So by keeping tenants housed, not only will hygiene remain good, but also the numbers of people living it rough on the streets will be significantly less – factors that could reduce the likelihood of a second wave during the winter.
What does the tenant eviction ban mean for buy to let landlords?
While the eviction ban is great news for tenants, for most buy to let landlords it’s more of a nightmare.
So that you understand why, here’s just a few potential impacts that the tenant eviction ban may have on buy-to-let landlords…
Waiting to evict unwanted tenants
The tenant eviction ban has left landlords unable to evict troublesome tenants.
A knock on effect of this could be that their properties are neglected to a larger extent and end up costing them more to put right.
Crucially, they could also miss out on attracting new tenants now that demand from tenants has rebounded strongly (Knight Frank).
Financial loss when selling
Landlords looking to sell off part of a portfolio to release equity may be severely hampered by this extension to the eviction ban.
Selling a tenanted property is no easy feat and can often limit your pool of potential buyers to investors or fellow landlords looking to upscale their portfolio.
With evictions not taking place until March 2021 at the earliest, buy to let investors who're looking to evict will not be able to take advantage of the post lockdown ‘Mini Boom’ - a knock on effect of the Stamp Duty Holiday.
As a result, when they do come to sell once their tenants are evicted, it's likely they'll achieve a lower figure because their buyer is no longer stamp duty exempt.
Equally, if a landlord wants to make an onward purchase as a result of said property sale, then they too will have to pay stamp duty. Hardly ideal when you consider that most landlords this year will see a decrease in their rental yield.
Evictions may take longer than usual
Time is another HUGE implication of the government eviction ban for any landlord looking to evict. As the ban on evictions comes to an end in September and evictions recommence next March, it’s likely that the time it takes for a tenant to be evicted will be far longer than pre Covid.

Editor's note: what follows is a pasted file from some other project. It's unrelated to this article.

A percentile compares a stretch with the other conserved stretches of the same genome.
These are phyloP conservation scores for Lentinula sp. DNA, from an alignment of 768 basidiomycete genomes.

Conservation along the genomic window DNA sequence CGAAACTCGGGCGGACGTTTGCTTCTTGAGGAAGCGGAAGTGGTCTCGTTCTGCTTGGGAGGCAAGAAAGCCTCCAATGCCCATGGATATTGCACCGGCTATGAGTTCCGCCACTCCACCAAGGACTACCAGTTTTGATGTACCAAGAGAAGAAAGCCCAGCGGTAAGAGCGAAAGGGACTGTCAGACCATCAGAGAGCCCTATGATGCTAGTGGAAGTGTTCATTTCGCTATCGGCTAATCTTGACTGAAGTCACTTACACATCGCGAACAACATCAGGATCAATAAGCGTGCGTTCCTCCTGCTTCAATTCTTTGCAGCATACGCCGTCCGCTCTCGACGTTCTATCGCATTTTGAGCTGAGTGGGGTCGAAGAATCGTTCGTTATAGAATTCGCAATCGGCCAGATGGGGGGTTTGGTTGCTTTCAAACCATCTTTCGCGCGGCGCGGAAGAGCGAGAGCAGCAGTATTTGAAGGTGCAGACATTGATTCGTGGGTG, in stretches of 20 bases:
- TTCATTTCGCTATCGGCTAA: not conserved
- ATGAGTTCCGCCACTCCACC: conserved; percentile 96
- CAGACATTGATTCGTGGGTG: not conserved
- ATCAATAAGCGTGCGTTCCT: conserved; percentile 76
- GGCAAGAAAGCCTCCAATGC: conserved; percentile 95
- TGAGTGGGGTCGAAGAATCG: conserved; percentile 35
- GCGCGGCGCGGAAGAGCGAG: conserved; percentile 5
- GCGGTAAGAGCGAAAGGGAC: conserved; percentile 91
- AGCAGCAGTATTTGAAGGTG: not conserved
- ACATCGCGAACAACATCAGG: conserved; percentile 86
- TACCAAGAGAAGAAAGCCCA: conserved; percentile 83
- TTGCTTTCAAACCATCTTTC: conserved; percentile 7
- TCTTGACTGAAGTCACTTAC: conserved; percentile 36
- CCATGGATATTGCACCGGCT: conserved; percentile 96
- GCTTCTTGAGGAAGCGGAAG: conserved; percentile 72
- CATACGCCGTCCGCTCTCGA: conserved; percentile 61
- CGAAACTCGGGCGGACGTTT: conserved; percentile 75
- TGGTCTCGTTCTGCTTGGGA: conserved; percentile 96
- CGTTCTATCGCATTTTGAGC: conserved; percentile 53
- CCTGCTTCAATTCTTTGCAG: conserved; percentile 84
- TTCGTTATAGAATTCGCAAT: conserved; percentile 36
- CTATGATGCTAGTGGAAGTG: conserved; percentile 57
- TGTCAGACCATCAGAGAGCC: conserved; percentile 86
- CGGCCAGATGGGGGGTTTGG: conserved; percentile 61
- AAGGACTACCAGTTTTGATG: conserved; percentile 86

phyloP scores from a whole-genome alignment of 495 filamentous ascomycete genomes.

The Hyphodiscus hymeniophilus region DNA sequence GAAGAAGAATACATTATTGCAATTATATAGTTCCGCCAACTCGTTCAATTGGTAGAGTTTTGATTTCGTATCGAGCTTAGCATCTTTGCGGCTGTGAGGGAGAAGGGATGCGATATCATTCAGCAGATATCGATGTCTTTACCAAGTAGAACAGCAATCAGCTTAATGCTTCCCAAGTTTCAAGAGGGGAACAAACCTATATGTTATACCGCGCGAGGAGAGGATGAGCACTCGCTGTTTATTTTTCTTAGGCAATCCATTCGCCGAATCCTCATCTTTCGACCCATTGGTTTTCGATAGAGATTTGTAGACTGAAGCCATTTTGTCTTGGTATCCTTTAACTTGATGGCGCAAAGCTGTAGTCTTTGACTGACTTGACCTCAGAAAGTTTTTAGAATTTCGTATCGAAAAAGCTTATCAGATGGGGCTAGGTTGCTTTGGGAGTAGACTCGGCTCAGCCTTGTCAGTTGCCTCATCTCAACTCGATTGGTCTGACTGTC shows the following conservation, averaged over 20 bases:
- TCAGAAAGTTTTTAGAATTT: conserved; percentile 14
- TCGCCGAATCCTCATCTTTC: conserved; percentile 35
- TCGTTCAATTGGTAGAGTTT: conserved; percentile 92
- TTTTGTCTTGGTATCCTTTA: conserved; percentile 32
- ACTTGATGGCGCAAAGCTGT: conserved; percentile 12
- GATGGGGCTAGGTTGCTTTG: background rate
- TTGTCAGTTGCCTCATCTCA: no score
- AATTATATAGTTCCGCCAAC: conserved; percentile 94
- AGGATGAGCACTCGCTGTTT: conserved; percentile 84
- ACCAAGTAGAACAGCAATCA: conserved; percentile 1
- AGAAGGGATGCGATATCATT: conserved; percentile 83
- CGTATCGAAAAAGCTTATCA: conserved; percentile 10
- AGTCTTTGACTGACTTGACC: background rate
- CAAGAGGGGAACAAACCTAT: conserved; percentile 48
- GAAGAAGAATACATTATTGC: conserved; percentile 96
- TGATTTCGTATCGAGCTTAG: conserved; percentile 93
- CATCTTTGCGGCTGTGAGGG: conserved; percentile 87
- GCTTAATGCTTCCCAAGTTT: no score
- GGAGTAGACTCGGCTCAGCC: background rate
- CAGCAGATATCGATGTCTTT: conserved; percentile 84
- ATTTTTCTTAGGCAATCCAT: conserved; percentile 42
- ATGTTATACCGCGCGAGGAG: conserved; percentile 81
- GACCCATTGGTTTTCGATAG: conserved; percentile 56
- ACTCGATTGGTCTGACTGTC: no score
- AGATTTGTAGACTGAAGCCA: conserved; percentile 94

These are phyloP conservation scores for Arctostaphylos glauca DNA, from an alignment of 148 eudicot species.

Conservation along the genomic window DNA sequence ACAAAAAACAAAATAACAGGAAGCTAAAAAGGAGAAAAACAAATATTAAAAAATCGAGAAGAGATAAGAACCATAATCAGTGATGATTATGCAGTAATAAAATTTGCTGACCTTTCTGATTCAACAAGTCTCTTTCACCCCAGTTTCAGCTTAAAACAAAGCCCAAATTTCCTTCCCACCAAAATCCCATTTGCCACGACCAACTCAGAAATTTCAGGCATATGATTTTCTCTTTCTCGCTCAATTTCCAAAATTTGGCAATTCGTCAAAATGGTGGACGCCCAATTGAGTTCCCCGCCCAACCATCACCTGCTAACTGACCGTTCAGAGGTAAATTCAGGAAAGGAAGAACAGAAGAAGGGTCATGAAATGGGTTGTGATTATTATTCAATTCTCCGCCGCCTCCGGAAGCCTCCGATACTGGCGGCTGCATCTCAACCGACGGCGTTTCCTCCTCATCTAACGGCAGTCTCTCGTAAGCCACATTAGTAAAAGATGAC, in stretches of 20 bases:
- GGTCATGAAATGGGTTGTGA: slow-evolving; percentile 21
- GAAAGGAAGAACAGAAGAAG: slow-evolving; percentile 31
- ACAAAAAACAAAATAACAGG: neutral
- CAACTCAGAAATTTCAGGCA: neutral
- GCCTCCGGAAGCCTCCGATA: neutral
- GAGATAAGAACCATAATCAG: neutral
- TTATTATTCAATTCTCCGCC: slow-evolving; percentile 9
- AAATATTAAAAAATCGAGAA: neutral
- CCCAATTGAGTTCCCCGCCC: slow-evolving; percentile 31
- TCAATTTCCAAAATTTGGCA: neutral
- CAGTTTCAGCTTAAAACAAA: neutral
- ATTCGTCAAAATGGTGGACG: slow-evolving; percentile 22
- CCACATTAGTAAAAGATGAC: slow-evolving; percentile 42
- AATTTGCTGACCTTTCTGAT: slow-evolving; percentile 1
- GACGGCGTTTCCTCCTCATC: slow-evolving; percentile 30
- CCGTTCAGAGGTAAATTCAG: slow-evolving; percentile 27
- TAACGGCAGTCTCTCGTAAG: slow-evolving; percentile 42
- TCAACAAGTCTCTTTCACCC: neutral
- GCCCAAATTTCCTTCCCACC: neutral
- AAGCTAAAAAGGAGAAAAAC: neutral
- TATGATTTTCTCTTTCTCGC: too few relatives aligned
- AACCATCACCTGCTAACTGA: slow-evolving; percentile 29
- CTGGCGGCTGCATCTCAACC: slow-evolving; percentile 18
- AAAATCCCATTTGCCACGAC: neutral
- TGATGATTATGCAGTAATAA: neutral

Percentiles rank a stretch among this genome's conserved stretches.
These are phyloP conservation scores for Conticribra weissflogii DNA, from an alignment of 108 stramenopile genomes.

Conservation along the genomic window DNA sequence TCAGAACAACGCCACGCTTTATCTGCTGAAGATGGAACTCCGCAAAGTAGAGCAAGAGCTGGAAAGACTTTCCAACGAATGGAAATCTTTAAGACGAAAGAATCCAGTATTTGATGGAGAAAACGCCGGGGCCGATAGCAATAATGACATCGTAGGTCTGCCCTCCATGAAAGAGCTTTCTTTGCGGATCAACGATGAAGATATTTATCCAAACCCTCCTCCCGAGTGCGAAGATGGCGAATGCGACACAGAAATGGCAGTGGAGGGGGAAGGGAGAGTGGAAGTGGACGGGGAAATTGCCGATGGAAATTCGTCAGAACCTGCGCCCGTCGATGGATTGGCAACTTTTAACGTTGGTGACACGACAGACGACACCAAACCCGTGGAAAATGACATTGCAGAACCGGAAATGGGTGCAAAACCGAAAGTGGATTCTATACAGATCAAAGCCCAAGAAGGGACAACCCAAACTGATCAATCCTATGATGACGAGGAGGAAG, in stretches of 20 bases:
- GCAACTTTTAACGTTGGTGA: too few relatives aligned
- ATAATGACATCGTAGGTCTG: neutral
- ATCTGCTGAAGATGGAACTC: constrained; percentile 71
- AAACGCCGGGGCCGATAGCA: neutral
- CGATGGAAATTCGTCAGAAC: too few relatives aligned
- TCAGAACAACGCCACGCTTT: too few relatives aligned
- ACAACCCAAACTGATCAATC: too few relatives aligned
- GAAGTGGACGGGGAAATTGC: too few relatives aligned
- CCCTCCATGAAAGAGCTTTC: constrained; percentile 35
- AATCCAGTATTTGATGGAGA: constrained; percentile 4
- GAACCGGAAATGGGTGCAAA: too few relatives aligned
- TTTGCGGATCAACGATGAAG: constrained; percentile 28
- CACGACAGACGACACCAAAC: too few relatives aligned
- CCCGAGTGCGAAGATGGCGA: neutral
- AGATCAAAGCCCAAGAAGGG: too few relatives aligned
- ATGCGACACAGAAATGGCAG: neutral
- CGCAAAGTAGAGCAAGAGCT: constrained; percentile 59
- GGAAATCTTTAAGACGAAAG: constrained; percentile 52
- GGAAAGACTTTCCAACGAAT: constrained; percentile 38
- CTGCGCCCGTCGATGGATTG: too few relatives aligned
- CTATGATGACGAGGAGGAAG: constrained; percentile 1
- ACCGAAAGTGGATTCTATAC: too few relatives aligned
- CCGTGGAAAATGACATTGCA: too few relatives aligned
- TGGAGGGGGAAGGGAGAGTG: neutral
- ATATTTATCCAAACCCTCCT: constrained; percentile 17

Well, with a year’s backlog of applications, the courts are going to be fully booked. Now, the government has launched 10 'Nightingale' courts to deal with this pent up demand, although many among the lettings industry do not believe it'll be enough, stating that courts already struggle with the volume of cases under 'normal' circumstances.
Landlords have to give a longer notice
The government eviction ban may also mean landlords find it harder to evict tenants in the future. If after covid, the 6 month notice periods for tenants continues, then the risk associated with buy-to-let investments is likely to increase.
As a result, it’s likely we could see more landlords cashing in their properties to invest the money elsewhere. Not good news for the buy-to-let market in the long term.
Is buy to let dead thanks to the Covid 19 tenant eviction ban?
As a landlord, this entirely depends on your individual circumstances.
On one hand, the tenant eviction ban can be considered a temporary measure to try and restrict homelessness and the spread of the coronavirus.
A survey conducted by homelessness charity, Shelter, suggested that a whopping 170,000 private tenants across the UK had been threatened with eviction by their landlord or letting agent!
So, if you’re a frustrated landlord reading this, don’t worry, you’re not on your own.
But saying that, we can see why you’re frustrated. For many of you, it can feel like the government has in fact let you cop for the majority of the costs.
You can’t quickly evict troublesome tenants, you’re having to make do with little or no rent, you’re going to find it hard to take advantage of the Stamp Duty Holiday, and yet YOU are the owner of your property.
Ask us and any landlord who is in buy-to-let market needs to seriously consider whether it's still a valid investment strategy for them.
If you have the finances to hold on to any buy-to-let investments while the tenant eviction ban is in place, we’d encourage you to do so.
After all, we won't be able to establish its full impact until it comes to an end in September and evictions get underway in March next year.
Keeping hold of your properties could well give you the upper hand.
However, if the eviction ban has you finding it hard to make ends meet and falling behind on a buy to let mortgages, we’d suggest slim lining your portfolio or selling up altogether.
Question is though, if tenanted properties are SO hard to sell, how do you find a buyer?
Well, (spoiler alert) you may have already found one…
Us. We’re a trusted house buyer who will buy any property, any condition, any location – and in case you’re wondering that includes properties with a tenant in situ!
Selling through us takes as little as just 7 days.
So come next week and you could be writing off arrears, or even viewing properties with your local agent and taking advantage of the Stamp Duty Holiday, be it through buying a new investment or an onward residential purchase.